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New Research Grant Aims to Map Planted Forests in China

Since 1990, more than 1.3 million square kilometers (501,932 square miles) of forests have been lost worldwide. This deforestation coupled with extensive forest degradation impacts global ecosystem functioning, climate change mitigation efforts and the conservation of biodiversity.

China, the world leader in afforestation, has planted approximately 71 million hectares of trees, nearly 24 percent of the 294 million hectares planted worldwide in efforts to reforest the planet. However, little is known about the dominant tree species in these planted forests or the amount of carbon stored in them.chinese signage

Jingjing Liang, assistant professor of quantitative forest ecology and co-founder of the Global Forest Biodiversity Initiative (GFBI) and the Forest Advanced Computing and Artificial Intelligence Lab (FACAI), is aiming to improve the accuracy of the current map of planted forests in China and fill in the gaps about the dominant species, while quantifying the carbon storage through a new grant “Mapping Planted Forests in China,” funded by the World Resources Institute.

“This study will help us better understand the benefits of, and lessons from, China’s massive tree plantation projects,” Liang said. “Learning from previous reforestation projects in China and other countries will be critical for ongoing and future reforestation projects around the world. This project can help our stakeholders maximize the ecological and socioeconomic values of planted forests.”

The study is especially timely given that several countries, including the United States, have joined the World Economic Forum’s One Trillion Trees Initiative, an ambitious global effort to grow and conserve one trillion trees worldwide by 2030.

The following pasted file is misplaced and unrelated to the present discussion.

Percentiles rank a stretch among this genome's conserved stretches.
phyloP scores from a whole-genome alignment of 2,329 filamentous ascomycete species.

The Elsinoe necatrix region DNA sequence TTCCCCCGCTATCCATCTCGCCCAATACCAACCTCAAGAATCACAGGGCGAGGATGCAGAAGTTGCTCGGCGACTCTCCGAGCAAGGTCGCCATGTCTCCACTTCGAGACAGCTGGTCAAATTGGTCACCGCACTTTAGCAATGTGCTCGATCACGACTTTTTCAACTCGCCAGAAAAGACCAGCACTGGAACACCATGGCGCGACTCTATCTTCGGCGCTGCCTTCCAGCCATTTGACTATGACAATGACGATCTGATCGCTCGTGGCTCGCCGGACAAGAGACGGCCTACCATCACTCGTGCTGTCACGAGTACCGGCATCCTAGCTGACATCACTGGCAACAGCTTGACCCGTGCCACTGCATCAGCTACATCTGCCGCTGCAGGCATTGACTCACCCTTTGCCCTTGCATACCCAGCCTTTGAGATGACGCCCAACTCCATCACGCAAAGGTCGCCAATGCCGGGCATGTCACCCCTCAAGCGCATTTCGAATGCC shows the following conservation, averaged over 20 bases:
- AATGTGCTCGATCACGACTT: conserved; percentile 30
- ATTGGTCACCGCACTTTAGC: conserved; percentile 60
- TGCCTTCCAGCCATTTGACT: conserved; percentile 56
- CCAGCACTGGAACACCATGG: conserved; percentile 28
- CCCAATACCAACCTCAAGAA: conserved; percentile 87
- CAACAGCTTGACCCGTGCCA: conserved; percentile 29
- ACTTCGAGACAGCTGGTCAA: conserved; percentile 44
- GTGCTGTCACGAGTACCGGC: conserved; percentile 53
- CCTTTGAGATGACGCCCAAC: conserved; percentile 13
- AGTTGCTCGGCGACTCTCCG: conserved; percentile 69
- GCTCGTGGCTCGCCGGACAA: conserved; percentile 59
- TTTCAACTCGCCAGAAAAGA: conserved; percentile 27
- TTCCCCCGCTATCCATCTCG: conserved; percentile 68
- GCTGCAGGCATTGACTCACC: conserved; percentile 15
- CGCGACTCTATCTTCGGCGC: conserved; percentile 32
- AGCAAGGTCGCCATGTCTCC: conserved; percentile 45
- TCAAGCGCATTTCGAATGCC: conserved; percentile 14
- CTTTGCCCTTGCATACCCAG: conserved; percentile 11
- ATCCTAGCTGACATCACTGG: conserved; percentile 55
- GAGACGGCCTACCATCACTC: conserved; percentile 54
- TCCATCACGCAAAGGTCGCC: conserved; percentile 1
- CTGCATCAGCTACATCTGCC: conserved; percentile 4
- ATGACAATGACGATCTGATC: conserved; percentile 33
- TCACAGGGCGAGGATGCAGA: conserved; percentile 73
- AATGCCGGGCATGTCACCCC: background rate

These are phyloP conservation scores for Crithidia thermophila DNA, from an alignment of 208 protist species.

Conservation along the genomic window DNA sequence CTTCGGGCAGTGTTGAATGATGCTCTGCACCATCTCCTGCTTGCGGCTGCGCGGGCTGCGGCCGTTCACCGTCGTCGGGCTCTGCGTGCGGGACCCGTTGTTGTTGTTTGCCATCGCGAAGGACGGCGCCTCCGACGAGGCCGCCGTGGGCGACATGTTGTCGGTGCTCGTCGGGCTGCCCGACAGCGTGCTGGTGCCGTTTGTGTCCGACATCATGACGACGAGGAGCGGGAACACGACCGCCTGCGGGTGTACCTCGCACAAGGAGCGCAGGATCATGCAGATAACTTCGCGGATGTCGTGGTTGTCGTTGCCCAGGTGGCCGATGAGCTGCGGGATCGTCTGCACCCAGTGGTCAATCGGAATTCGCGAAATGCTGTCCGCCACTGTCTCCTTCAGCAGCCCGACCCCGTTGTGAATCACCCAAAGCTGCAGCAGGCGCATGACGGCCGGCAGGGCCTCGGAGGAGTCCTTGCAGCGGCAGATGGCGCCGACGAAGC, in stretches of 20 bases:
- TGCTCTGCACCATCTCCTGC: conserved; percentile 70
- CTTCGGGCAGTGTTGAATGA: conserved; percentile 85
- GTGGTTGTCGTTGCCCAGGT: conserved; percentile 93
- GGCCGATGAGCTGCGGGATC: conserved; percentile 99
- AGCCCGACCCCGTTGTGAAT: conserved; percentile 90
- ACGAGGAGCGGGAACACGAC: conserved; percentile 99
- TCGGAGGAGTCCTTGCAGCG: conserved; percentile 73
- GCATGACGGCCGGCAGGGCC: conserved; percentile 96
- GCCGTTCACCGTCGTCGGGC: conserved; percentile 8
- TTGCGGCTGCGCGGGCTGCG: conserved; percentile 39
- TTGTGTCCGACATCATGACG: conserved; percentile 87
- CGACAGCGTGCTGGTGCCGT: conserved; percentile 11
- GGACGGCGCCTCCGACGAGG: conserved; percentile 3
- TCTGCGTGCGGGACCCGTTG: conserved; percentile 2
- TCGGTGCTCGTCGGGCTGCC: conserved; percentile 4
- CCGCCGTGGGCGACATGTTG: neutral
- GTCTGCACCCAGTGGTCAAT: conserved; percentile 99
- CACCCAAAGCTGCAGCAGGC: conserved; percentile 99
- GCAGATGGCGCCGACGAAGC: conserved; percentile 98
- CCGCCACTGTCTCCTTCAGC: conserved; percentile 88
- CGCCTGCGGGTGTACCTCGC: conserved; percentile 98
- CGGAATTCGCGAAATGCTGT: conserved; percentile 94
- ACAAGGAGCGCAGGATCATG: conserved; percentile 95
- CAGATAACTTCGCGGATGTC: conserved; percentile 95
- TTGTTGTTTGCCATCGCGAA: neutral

Liang and his team are taking the first step towards achieving the study’s goals by training the state-of-the-art machine learning models to pinpoint actual locations of planted forests in China, based on ground-sourced and remote sensing data.image of Chinese landscapes

The World Resources Institute has developed the Spatial Database of Planted Trees, but the locations of a number of planted forests in China remain unquantified. Liang and his team look to improve the existing database by compiling locally sourced planted forest records from China and neighboring countries and integrating them with high resolution 3-D tree canopy and structure and forest attributes found in the 2020 Global Ecosystem Dynamics Investigation data. By developing a machine learning model system for planted forests, they hope to more accurately identify planted forests in China.

Further, by compiling and integrating individual tree data from all of the regional forest inventory data sets in China, researchers will create a standardized GFBi data frame to support mapping the dominant species of planted forests. The GFBi data and high-resolution global carbon/biomass estimates also will help quantify the carbon storage of the planted forests.

“Typical of the FACAI Lab’s research portfolio, this study takes advantage of big data and artificial intelligence tools to address a fundamental ecological and socioeconomic question – what are the benefits of planting trees?” Liang said. “This study will equip us to better reforest the Earth in the future, based on what has been done in the past.”

Liang’s research team includes two PhD students from the FACAI Lab, Akane Abbasi and Ankita Mitra, and an international team of collaborators from Brazil, China, Ecuador, Japan, South Korea and the Netherlands. 

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